Trend Towards Centralisation in the Russian Oil Market as Rosneft Acquires TNK-BP

CEIC Russia Data Talk: Oil and gas are the primary assets of Russia in terms of the government revenue they generate and the stable economic growth and social development that the industry support. Foreign trade, capital inflow from abroad, budget execution and redistribution of wealth for social needs and investments largely revolve around oil and gas production and revenues. While Russian natural gas exploitation is largely dominated by the state-controlled Gazprom, Russia’s oil market has been relatively decentralised and has seen its ownership structure evolve dramatically over the past twenty years. Various state-owned oil enterprises changed their form of ownership during a chain reaction of reorganisations, mergers and acquisitions, thus changing the shares of control by different companies throughout these years. However, recent developments in the Russian oil market demonstrate an inherent trend for centralization. Rosneft became the leading oil mining company in the Russian market after the notorious acquisition of a significant stake in Yukos in 2004, the largest Russian oil extraction company at the time. This deal more than tripled Rosneft’s production capacity from 21.6 million tons in 2004 to 74.4 million tons by 2005, and devastated Yukos, which was torn apart and sold out after prosecution for tax evasion. Rosneft has since been increasing its capacity and gaining market share, which constituted 23% of overall Russian oil production as of the end of 2012. The four leading oil producing companies, Rosneft, Lukoil, TNK-BP and Surgutneftegas, account for approximately 65% of total market production as of 2012 while each of the remaining oil companies accounts for less than 10% of oil production. Rosneft has continued its expansion in the Russian market with a new acquisition of TNK-BP announced in 2012 and finally completed in March 2013. Based on statistics as of the end of 2012, the combined Rosneft-TNK-BP share of production would account for 37% of total production. The acquisition comes as Rosneft seeks greater leverage in both the local and foreign oil markets and greater economies of scale from combined production. This deal also serves political interests towards government control of the oil industry. The key decisions on the production volume, oil price, localisation and distribution, both domestically and abroad, will become more and more centralised, despite the Federal Antimonopoly Service’s findings of anti-competitive practices in previous years such as petrol price-fixing by various oil companies. Given the increasing centralisation of oil production, consumers might face higher oil prices owing to reduced competition. This is despite diversity of the oil market having spurred competition at least to some extent during the previous years. The trend towards monopolisation in the Russian oil market continues and perhaps we can expect further consolidation in the future. Discuss this post and many other topics in our LinkedIn Group (you must be a LinkedIn member to participate). Request a Free Trial Subscription. By A. Dembitski - CEIC Analyst Back to Blog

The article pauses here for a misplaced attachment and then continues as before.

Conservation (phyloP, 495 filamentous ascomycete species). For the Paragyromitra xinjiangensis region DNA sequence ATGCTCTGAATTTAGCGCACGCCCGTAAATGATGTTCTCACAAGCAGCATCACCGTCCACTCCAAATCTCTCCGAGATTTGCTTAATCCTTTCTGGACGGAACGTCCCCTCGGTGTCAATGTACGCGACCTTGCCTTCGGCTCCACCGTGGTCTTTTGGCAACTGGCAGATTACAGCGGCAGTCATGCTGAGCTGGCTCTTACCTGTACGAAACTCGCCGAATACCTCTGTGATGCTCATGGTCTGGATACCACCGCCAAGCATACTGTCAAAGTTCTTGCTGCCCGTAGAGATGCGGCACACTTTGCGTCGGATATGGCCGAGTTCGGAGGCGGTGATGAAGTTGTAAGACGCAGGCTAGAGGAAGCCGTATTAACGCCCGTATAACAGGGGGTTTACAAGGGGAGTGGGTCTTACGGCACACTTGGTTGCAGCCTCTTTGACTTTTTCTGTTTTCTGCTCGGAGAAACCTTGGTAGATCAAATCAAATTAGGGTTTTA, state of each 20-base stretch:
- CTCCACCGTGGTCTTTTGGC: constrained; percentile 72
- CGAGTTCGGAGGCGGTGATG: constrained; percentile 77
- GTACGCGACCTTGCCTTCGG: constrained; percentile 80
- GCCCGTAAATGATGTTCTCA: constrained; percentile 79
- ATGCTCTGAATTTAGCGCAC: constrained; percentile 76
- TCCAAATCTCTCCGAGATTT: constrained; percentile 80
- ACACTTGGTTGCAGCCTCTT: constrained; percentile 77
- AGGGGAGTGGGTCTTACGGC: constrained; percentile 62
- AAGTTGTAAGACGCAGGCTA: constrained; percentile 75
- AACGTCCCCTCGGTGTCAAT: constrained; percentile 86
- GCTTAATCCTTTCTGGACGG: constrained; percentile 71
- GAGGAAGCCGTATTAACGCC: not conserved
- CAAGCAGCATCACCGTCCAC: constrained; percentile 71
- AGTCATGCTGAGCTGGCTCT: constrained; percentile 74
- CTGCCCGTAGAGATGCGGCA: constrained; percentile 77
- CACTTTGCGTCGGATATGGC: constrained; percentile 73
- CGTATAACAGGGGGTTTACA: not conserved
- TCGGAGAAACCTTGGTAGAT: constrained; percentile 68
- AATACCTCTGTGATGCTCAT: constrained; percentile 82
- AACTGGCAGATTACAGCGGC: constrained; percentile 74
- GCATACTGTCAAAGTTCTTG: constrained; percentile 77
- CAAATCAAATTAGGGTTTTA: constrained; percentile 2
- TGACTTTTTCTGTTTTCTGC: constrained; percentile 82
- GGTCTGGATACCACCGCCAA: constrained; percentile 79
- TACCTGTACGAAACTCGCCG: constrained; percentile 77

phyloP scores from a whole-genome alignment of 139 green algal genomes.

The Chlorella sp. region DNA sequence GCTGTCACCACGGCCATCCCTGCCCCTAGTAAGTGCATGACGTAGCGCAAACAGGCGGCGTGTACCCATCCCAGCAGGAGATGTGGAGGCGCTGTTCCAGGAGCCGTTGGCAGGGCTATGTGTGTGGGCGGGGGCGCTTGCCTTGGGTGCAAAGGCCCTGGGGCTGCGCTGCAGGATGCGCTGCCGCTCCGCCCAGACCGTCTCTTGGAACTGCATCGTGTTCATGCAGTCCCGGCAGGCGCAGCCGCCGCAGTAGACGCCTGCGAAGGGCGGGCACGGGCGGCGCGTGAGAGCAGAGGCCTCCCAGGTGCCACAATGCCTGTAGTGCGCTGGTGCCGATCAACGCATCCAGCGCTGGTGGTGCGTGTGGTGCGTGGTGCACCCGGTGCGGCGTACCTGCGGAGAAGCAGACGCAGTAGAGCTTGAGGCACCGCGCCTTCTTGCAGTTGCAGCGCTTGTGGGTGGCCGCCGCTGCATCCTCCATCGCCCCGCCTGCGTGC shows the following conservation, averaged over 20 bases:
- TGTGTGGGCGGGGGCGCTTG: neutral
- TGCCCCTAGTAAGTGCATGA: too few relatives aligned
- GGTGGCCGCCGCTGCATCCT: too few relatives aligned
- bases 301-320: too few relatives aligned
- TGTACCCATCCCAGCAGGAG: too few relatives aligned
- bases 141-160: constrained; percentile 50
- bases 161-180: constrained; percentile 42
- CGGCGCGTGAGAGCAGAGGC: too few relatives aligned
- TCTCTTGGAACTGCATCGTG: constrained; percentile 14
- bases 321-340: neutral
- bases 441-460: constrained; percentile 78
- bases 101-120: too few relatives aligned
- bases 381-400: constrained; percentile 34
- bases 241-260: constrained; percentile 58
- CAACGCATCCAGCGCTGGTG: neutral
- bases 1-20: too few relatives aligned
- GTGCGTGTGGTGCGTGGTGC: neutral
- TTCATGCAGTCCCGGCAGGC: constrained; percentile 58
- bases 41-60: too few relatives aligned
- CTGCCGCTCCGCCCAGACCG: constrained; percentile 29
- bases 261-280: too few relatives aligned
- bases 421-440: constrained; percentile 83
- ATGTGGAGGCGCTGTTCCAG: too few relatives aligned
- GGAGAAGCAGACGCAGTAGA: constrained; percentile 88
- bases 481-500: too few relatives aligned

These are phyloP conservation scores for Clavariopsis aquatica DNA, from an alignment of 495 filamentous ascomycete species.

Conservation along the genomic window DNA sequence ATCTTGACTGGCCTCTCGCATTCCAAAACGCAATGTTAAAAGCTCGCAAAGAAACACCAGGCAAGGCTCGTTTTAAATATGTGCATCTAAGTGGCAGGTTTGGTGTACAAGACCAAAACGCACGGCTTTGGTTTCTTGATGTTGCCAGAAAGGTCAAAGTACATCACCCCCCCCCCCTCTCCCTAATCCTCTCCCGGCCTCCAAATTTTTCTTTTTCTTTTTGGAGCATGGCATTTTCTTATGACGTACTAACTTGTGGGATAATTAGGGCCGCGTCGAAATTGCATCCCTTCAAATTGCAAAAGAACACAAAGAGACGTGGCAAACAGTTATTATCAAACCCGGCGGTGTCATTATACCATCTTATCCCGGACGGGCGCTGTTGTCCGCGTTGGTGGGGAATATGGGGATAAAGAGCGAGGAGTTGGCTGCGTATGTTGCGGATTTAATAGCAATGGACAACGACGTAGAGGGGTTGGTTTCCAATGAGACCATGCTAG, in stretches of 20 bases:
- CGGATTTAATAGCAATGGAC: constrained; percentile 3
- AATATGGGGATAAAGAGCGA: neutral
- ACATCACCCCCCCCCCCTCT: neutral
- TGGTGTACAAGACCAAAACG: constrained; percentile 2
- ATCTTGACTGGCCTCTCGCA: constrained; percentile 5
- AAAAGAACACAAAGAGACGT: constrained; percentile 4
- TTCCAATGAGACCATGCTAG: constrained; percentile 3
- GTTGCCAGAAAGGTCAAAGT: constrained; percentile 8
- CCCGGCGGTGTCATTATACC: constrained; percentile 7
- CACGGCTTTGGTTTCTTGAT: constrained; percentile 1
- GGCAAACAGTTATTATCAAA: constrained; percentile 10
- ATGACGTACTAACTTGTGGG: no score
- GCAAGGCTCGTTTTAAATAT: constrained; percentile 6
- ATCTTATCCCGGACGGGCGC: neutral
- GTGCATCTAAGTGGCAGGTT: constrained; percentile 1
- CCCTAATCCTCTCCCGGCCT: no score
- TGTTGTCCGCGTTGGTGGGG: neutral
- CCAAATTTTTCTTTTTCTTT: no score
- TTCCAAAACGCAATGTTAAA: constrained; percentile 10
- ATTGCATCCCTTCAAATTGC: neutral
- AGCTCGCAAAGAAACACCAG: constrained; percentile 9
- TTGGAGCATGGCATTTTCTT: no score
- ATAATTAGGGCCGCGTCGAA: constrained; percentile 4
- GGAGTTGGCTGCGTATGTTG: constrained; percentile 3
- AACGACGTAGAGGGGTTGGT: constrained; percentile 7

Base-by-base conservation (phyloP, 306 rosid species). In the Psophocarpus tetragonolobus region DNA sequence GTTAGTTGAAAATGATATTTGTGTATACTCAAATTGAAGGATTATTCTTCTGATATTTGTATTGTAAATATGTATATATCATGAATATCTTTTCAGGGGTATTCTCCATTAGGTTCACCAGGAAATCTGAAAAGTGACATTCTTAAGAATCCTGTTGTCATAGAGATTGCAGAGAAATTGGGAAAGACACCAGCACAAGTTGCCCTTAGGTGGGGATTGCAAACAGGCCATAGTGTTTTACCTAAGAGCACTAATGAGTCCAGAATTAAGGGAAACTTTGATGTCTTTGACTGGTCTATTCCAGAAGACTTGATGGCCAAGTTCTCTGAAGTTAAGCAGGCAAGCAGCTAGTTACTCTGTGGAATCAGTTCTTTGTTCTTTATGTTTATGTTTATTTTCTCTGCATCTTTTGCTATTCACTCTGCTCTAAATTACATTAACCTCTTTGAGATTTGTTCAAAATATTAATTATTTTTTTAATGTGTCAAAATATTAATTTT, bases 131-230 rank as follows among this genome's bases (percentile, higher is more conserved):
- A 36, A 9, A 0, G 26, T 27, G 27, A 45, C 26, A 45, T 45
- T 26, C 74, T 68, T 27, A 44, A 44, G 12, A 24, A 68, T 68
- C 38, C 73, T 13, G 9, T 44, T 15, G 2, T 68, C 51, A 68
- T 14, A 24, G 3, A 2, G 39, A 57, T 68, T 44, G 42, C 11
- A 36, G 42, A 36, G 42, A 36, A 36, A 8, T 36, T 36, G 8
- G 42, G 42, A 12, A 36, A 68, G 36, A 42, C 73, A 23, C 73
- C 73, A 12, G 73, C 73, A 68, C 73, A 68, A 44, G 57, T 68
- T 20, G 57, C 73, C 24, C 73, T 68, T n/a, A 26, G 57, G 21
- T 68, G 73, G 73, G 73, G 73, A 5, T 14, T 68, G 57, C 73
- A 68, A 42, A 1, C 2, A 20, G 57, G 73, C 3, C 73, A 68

10th May 2013 Trend Towards Centralisation in the Russian Oil Market as Rosneft Acquires TNK-BP